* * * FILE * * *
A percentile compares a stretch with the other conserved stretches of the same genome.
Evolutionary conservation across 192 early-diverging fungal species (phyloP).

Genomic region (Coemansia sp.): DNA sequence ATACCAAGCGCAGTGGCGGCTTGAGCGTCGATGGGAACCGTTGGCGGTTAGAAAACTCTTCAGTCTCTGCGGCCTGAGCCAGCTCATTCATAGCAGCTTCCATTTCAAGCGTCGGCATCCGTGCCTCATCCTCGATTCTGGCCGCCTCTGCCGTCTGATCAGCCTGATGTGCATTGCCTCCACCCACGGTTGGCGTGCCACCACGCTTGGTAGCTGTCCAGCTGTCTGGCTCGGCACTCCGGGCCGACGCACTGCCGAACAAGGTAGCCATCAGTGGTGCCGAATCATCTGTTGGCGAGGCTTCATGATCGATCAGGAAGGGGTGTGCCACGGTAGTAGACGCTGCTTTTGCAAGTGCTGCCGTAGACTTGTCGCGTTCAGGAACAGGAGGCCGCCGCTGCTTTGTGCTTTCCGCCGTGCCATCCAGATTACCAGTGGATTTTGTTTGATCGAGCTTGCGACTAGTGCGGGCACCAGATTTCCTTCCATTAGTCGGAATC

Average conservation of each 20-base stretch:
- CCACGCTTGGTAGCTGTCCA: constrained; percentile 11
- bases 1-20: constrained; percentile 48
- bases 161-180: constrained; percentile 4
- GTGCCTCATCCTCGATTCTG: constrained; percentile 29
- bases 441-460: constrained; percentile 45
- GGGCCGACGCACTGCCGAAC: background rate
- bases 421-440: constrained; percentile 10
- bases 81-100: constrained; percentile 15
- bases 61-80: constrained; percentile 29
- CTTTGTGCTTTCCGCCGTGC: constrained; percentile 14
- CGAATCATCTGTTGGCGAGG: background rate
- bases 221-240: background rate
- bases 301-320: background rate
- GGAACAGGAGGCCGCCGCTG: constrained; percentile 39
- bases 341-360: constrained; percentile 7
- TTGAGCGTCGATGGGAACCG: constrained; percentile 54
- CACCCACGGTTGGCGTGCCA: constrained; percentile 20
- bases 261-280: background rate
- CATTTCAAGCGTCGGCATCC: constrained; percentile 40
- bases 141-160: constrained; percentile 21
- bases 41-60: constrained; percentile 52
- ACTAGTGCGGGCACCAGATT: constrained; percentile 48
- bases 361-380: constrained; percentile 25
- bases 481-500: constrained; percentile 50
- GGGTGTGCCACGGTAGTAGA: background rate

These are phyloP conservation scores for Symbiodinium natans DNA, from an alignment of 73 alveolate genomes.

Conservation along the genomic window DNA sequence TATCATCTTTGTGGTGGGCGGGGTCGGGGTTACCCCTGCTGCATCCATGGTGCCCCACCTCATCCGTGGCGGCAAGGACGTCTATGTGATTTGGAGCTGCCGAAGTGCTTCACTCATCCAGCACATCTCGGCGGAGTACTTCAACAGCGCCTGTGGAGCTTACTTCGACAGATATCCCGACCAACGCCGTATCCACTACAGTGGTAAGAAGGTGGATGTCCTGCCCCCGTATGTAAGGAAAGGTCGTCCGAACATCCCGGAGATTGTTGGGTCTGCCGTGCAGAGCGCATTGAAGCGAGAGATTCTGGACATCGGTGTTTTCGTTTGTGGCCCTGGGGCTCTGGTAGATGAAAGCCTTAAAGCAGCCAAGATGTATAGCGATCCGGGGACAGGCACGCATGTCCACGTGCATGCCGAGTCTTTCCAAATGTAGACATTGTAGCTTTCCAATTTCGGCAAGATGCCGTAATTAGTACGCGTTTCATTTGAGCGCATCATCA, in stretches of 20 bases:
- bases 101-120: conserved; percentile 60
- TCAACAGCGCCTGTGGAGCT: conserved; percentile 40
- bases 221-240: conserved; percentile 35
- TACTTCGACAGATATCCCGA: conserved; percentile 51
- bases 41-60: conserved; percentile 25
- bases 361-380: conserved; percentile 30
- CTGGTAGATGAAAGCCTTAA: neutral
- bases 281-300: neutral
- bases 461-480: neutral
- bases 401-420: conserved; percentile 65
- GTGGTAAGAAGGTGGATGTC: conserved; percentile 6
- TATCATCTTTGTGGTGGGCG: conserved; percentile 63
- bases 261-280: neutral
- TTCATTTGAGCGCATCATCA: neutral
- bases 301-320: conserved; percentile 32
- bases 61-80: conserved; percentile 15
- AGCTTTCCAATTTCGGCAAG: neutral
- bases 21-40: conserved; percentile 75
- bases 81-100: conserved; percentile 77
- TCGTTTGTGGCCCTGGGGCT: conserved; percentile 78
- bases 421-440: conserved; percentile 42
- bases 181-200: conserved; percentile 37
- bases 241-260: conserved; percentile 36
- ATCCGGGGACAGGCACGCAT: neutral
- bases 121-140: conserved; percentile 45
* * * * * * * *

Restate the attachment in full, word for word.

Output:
A percentile compares a stretch with the other conserved stretches of the same genome.
Evolutionary conservation across 192 early-diverging fungal species (phyloP).

Genomic region (Coemansia sp.): DNA sequence ATACCAAGCGCAGTGGCGGCTTGAGCGTCGATGGGAACCGTTGGCGGTTAGAAAACTCTTCAGTCTCTGCGGCCTGAGCCAGCTCATTCATAGCAGCTTCCATTTCAAGCGTCGGCATCCGTGCCTCATCCTCGATTCTGGCCGCCTCTGCCGTCTGATCAGCCTGATGTGCATTGCCTCCACCCACGGTTGGCGTGCCACCACGCTTGGTAGCTGTCCAGCTGTCTGGCTCGGCACTCCGGGCCGACGCACTGCCGAACAAGGTAGCCATCAGTGGTGCCGAATCATCTGTTGGCGAGGCTTCATGATCGATCAGGAAGGGGTGTGCCACGGTAGTAGACGCTGCTTTTGCAAGTGCTGCCGTAGACTTGTCGCGTTCAGGAACAGGAGGCCGCCGCTGCTTTGTGCTTTCCGCCGTGCCATCCAGATTACCAGTGGATTTTGTTTGATCGAGCTTGCGACTAGTGCGGGCACCAGATTTCCTTCCATTAGTCGGAATC

Average conservation of each 20-base stretch:
- CCACGCTTGGTAGCTGTCCA: constrained; percentile 11
- bases 1-20: constrained; percentile 48
- bases 161-180: constrained; percentile 4
- GTGCCTCATCCTCGATTCTG: constrained; percentile 29
- bases 441-460: constrained; percentile 45
- GGGCCGACGCACTGCCGAAC: background rate
- bases 421-440: constrained; percentile 10
- bases 81-100: constrained; percentile 15
- bases 61-80: constrained; percentile 29
- CTTTGTGCTTTCCGCCGTGC: constrained; percentile 14
- CGAATCATCTGTTGGCGAGG: background rate
- bases 221-240: background rate
- bases 301-320: background rate
- GGAACAGGAGGCCGCCGCTG: constrained; percentile 39
- bases 341-360: constrained; percentile 7
- TTGAGCGTCGATGGGAACCG: constrained; percentile 54
- CACCCACGGTTGGCGTGCCA: constrained; percentile 20
- bases 261-280: background rate
- CATTTCAAGCGTCGGCATCC: constrained; percentile 40
- bases 141-160: constrained; percentile 21
- bases 41-60: constrained; percentile 52
- ACTAGTGCGGGCACCAGATT: constrained; percentile 48
- bases 361-380: constrained; percentile 25
- bases 481-500: constrained; percentile 50
- GGGTGTGCCACGGTAGTAGA: background rate

These are phyloP conservation scores for Symbiodinium natans DNA, from an alignment of 73 alveolate genomes.

Conservation along the genomic window DNA sequence TATCATCTTTGTGGTGGGCGGGGTCGGGGTTACCCCTGCTGCATCCATGGTGCCCCACCTCATCCGTGGCGGCAAGGACGTCTATGTGATTTGGAGCTGCCGAAGTGCTTCACTCATCCAGCACATCTCGGCGGAGTACTTCAACAGCGCCTGTGGAGCTTACTTCGACAGATATCCCGACCAACGCCGTATCCACTACAGTGGTAAGAAGGTGGATGTCCTGCCCCCGTATGTAAGGAAAGGTCGTCCGAACATCCCGGAGATTGTTGGGTCTGCCGTGCAGAGCGCATTGAAGCGAGAGATTCTGGACATCGGTGTTTTCGTTTGTGGCCCTGGGGCTCTGGTAGATGAAAGCCTTAAAGCAGCCAAGATGTATAGCGATCCGGGGACAGGCACGCATGTCCACGTGCATGCCGAGTCTTTCCAAATGTAGACATTGTAGCTTTCCAATTTCGGCAAGATGCCGTAATTAGTACGCGTTTCATTTGAGCGCATCATCA, in stretches of 20 bases:
- bases 101-120: conserved; percentile 60
- TCAACAGCGCCTGTGGAGCT: conserved; percentile 40
- bases 221-240: conserved; percentile 35
- TACTTCGACAGATATCCCGA: conserved; percentile 51
- bases 41-60: conserved; percentile 25
- bases 361-380: conserved; percentile 30
- CTGGTAGATGAAAGCCTTAA: neutral
- bases 281-300: neutral
- bases 461-480: neutral
- bases 401-420: conserved; percentile 65
- GTGGTAAGAAGGTGGATGTC: conserved; percentile 6
- TATCATCTTTGTGGTGGGCG: conserved; percentile 63
- bases 261-280: neutral
- TTCATTTGAGCGCATCATCA: neutral
- bases 301-320: conserved; percentile 32
- bases 61-80: conserved; percentile 15
- AGCTTTCCAATTTCGGCAAG: neutral
- bases 21-40: conserved; percentile 75
- bases 81-100: conserved; percentile 77
- TCGTTTGTGGCCCTGGGGCT: conserved; percentile 78
- bases 421-440: conserved; percentile 42
- bases 181-200: conserved; percentile 37
- bases 241-260: conserved; percentile 36
- ATCCGGGGACAGGCACGCAT: neutral
- bases 121-140: conserved; percentile 45